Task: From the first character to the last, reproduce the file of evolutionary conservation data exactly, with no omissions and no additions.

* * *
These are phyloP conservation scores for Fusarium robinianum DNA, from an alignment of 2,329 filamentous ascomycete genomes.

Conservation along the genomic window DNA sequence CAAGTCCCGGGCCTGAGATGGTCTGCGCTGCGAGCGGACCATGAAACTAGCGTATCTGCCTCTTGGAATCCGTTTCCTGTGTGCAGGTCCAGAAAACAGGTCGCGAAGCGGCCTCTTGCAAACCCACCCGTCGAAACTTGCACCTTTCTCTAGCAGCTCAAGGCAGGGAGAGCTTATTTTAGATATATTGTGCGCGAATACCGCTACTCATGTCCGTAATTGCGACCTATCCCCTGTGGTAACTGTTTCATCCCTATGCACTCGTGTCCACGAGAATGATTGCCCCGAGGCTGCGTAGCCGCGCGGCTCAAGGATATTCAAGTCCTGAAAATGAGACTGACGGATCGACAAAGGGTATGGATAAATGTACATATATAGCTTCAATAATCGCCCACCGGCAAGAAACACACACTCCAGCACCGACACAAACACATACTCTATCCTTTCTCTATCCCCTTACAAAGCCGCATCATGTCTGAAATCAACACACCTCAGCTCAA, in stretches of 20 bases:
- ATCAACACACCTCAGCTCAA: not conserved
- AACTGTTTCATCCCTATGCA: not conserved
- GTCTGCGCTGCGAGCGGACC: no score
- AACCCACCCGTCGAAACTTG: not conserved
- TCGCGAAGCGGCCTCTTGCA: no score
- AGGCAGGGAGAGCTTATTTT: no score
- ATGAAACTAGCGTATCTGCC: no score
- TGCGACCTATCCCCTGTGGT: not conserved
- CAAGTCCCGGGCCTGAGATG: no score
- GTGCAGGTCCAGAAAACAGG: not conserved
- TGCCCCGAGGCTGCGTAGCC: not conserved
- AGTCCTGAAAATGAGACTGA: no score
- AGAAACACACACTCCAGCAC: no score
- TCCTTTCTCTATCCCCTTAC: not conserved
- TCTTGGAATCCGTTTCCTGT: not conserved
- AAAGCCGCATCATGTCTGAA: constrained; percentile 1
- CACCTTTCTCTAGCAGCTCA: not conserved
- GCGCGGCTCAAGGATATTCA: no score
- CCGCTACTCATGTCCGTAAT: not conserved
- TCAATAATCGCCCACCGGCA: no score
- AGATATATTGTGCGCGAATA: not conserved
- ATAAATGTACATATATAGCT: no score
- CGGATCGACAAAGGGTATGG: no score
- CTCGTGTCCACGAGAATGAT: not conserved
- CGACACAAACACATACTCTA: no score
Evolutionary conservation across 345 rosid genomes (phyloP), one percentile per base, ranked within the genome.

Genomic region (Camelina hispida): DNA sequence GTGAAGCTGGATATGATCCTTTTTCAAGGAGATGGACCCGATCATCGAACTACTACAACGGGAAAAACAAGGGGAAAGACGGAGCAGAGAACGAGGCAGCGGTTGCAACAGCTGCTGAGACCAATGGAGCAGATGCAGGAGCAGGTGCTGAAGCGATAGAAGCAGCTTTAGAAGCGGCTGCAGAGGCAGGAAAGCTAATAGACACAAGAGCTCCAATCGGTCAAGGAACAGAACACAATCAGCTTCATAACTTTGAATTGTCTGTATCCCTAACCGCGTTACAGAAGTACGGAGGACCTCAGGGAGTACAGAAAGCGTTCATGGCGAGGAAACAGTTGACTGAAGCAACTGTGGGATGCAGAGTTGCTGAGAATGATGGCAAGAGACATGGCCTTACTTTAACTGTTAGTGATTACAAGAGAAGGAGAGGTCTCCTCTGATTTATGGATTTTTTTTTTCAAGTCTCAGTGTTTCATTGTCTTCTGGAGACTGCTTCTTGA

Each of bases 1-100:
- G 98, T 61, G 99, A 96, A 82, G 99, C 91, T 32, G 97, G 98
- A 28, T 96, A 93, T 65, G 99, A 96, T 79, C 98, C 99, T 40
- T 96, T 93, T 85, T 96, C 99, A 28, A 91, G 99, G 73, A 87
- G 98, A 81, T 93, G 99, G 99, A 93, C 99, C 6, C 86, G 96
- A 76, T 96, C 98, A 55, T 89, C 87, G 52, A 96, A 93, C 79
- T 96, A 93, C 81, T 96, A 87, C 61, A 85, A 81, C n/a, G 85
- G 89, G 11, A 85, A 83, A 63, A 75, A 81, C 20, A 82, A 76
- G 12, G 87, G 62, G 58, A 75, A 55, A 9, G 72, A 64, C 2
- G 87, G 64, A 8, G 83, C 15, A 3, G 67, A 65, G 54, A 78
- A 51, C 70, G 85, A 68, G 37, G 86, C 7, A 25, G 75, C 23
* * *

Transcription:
These are phyloP conservation scores for Fusarium robinianum DNA, from an alignment of 2,329 filamentous ascomycete genomes.

Conservation along the genomic window DNA sequence CAAGTCCCGGGCCTGAGATGGTCTGCGCTGCGAGCGGACCATGAAACTAGCGTATCTGCCTCTTGGAATCCGTTTCCTGTGTGCAGGTCCAGAAAACAGGTCGCGAAGCGGCCTCTTGCAAACCCACCCGTCGAAACTTGCACCTTTCTCTAGCAGCTCAAGGCAGGGAGAGCTTATTTTAGATATATTGTGCGCGAATACCGCTACTCATGTCCGTAATTGCGACCTATCCCCTGTGGTAACTGTTTCATCCCTATGCACTCGTGTCCACGAGAATGATTGCCCCGAGGCTGCGTAGCCGCGCGGCTCAAGGATATTCAAGTCCTGAAAATGAGACTGACGGATCGACAAAGGGTATGGATAAATGTACATATATAGCTTCAATAATCGCCCACCGGCAAGAAACACACACTCCAGCACCGACACAAACACATACTCTATCCTTTCTCTATCCCCTTACAAAGCCGCATCATGTCTGAAATCAACACACCTCAGCTCAA, in stretches of 20 bases:
- ATCAACACACCTCAGCTCAA: not conserved
- AACTGTTTCATCCCTATGCA: not conserved
- GTCTGCGCTGCGAGCGGACC: no score
- AACCCACCCGTCGAAACTTG: not conserved
- TCGCGAAGCGGCCTCTTGCA: no score
- AGGCAGGGAGAGCTTATTTT: no score
- ATGAAACTAGCGTATCTGCC: no score
- TGCGACCTATCCCCTGTGGT: not conserved
- CAAGTCCCGGGCCTGAGATG: no score
- GTGCAGGTCCAGAAAACAGG: not conserved
- TGCCCCGAGGCTGCGTAGCC: not conserved
- AGTCCTGAAAATGAGACTGA: no score
- AGAAACACACACTCCAGCAC: no score
- TCCTTTCTCTATCCCCTTAC: not conserved
- TCTTGGAATCCGTTTCCTGT: not conserved
- AAAGCCGCATCATGTCTGAA: constrained; percentile 1
- CACCTTTCTCTAGCAGCTCA: not conserved
- GCGCGGCTCAAGGATATTCA: no score
- CCGCTACTCATGTCCGTAAT: not conserved
- TCAATAATCGCCCACCGGCA: no score
- AGATATATTGTGCGCGAATA: not conserved
- ATAAATGTACATATATAGCT: no score
- CGGATCGACAAAGGGTATGG: no score
- CTCGTGTCCACGAGAATGAT: not conserved
- CGACACAAACACATACTCTA: no score
Evolutionary conservation across 345 rosid genomes (phyloP), one percentile per base, ranked within the genome.

Genomic region (Camelina hispida): DNA sequence GTGAAGCTGGATATGATCCTTTTTCAAGGAGATGGACCCGATCATCGAACTACTACAACGGGAAAAACAAGGGGAAAGACGGAGCAGAGAACGAGGCAGCGGTTGCAACAGCTGCTGAGACCAATGGAGCAGATGCAGGAGCAGGTGCTGAAGCGATAGAAGCAGCTTTAGAAGCGGCTGCAGAGGCAGGAAAGCTAATAGACACAAGAGCTCCAATCGGTCAAGGAACAGAACACAATCAGCTTCATAACTTTGAATTGTCTGTATCCCTAACCGCGTTACAGAAGTACGGAGGACCTCAGGGAGTACAGAAAGCGTTCATGGCGAGGAAACAGTTGACTGAAGCAACTGTGGGATGCAGAGTTGCTGAGAATGATGGCAAGAGACATGGCCTTACTTTAACTGTTAGTGATTACAAGAGAAGGAGAGGTCTCCTCTGATTTATGGATTTTTTTTTTCAAGTCTCAGTGTTTCATTGTCTTCTGGAGACTGCTTCTTGA

Each of bases 1-100:
- G 98, T 61, G 99, A 96, A 82, G 99, C 91, T 32, G 97, G 98
- A 28, T 96, A 93, T 65, G 99, A 96, T 79, C 98, C 99, T 40
- T 96, T 93, T 85, T 96, C 99, A 28, A 91, G 99, G 73, A 87
- G 98, A 81, T 93, G 99, G 99, A 93, C 99, C 6, C 86, G 96
- A 76, T 96, C 98, A 55, T 89, C 87, G 52, A 96, A 93, C 79
- T 96, A 93, C 81, T 96, A 87, C 61, A 85, A 81, C n/a, G 85
- G 89, G 11, A 85, A 83, A 63, A 75, A 81, C 20, A 82, A 76
- G 12, G 87, G 62, G 58, A 75, A 55, A 9, G 72, A 64, C 2
- G 87, G 64, A 8, G 83, C 15, A 3, G 67, A 65, G 54, A 78
- A 51, C 70, G 85, A 68, G 37, G 86, C 7, A 25, G 75, C 23